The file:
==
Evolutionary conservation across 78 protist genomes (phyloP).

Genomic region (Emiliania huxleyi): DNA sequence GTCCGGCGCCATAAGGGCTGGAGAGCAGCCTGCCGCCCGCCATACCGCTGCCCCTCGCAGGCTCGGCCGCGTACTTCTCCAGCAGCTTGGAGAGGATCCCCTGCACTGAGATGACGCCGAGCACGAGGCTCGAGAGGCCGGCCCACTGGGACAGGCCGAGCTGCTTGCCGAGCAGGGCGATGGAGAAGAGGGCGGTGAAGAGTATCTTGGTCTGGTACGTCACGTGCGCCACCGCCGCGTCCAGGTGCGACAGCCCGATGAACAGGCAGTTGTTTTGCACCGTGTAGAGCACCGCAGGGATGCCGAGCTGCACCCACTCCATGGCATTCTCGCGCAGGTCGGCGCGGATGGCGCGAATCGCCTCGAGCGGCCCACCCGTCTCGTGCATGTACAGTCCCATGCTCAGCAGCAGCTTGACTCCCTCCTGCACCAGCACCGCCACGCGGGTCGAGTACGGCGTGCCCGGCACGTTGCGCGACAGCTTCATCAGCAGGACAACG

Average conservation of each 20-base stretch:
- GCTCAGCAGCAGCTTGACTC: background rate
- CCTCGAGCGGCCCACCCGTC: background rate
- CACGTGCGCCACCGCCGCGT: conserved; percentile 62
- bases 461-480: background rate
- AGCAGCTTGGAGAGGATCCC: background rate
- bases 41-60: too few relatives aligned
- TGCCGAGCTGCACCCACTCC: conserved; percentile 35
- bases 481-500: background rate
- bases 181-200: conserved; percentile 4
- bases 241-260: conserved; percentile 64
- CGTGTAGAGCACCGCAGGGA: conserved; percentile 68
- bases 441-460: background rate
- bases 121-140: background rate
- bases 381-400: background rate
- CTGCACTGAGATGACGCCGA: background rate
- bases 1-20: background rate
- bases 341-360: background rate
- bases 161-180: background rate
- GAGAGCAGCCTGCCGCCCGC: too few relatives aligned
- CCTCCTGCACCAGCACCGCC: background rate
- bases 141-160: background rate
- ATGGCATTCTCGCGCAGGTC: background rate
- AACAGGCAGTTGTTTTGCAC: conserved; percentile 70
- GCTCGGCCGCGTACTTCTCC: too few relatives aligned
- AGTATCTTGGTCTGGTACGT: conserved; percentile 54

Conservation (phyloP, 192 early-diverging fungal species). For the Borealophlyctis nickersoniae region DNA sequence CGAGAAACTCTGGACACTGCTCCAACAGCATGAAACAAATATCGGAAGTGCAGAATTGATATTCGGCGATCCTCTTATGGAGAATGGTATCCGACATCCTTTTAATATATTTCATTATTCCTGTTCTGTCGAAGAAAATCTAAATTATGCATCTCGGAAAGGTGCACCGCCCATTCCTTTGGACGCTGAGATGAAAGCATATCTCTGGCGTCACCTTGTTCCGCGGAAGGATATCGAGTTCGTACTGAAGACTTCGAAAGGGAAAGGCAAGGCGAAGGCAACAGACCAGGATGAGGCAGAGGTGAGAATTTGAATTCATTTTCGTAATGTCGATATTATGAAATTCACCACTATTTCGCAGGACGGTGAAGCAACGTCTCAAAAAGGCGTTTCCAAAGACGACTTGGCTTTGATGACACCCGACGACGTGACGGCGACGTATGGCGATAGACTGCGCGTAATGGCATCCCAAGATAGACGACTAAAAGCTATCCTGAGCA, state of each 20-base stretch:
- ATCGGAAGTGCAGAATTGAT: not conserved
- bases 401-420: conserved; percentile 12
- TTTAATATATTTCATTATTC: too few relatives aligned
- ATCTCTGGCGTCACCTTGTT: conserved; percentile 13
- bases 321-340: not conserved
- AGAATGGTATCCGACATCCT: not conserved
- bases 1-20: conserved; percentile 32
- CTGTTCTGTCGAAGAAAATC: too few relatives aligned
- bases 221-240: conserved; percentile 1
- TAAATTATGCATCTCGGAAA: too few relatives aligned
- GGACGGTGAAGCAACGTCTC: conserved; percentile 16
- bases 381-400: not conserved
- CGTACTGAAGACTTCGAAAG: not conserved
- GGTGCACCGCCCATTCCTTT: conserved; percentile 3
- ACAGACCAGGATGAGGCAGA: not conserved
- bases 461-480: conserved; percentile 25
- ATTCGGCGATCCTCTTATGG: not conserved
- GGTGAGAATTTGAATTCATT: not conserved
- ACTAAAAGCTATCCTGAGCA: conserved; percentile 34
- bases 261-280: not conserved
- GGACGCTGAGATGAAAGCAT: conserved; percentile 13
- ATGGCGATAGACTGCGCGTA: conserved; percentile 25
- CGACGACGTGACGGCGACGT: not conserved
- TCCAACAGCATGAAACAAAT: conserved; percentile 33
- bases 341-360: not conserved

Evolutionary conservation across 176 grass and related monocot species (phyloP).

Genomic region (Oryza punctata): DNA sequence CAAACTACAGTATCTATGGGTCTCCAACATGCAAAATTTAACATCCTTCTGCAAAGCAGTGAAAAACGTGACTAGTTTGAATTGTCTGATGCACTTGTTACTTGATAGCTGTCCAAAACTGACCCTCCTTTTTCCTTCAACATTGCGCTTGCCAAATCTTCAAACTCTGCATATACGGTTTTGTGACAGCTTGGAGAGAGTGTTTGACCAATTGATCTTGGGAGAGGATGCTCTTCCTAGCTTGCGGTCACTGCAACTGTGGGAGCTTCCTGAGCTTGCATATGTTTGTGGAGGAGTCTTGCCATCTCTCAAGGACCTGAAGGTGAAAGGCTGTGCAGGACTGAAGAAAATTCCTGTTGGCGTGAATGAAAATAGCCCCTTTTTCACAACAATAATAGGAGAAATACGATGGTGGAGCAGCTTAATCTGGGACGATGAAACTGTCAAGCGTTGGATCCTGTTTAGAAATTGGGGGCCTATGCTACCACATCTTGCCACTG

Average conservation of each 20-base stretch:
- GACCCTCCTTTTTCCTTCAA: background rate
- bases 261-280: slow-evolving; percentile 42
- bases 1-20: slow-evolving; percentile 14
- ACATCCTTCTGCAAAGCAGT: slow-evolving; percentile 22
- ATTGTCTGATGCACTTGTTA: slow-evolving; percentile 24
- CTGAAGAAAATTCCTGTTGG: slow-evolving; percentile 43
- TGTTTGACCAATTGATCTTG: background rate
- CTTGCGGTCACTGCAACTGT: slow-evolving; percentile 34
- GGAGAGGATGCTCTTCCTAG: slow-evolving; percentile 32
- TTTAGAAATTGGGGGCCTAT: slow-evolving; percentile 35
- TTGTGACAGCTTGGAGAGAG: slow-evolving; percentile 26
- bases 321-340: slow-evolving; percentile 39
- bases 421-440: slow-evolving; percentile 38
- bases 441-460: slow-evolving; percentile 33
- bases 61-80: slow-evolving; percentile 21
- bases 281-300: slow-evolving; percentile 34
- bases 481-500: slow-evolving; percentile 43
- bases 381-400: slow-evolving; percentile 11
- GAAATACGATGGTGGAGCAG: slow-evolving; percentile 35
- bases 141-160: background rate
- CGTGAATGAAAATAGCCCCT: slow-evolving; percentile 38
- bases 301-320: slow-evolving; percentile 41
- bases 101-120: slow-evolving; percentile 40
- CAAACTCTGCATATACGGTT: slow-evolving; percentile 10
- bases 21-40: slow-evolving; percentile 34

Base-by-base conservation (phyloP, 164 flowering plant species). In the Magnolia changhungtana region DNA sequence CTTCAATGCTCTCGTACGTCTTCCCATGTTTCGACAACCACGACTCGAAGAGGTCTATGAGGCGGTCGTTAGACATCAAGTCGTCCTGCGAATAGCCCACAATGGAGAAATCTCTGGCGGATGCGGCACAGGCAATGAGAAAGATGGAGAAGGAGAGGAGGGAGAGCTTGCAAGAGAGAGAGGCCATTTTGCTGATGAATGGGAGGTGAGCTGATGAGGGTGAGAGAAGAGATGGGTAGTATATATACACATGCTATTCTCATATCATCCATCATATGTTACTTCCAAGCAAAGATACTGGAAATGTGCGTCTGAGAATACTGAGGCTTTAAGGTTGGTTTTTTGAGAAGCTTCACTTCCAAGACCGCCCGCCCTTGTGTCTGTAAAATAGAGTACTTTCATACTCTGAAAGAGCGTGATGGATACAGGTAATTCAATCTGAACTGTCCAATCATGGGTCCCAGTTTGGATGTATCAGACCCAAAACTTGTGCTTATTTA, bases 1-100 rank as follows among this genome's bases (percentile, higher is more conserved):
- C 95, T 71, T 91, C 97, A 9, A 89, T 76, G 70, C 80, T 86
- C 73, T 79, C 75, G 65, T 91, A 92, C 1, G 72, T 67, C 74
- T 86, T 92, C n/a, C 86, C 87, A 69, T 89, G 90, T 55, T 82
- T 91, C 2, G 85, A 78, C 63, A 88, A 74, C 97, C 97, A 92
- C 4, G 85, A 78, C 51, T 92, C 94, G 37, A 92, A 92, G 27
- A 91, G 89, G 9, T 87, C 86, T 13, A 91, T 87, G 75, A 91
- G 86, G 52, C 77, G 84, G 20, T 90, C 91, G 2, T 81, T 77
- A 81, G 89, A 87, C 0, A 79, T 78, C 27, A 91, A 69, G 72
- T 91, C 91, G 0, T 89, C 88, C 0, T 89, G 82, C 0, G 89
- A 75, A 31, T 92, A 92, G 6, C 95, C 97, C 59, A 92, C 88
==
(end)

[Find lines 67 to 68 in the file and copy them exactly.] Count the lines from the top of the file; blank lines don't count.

- TTTAGAAATTGGGGGCCTAT: slow-evolving; percentile 35
- TTGTGACAGCTTGGAGAGAG: slow-evolving; percentile 26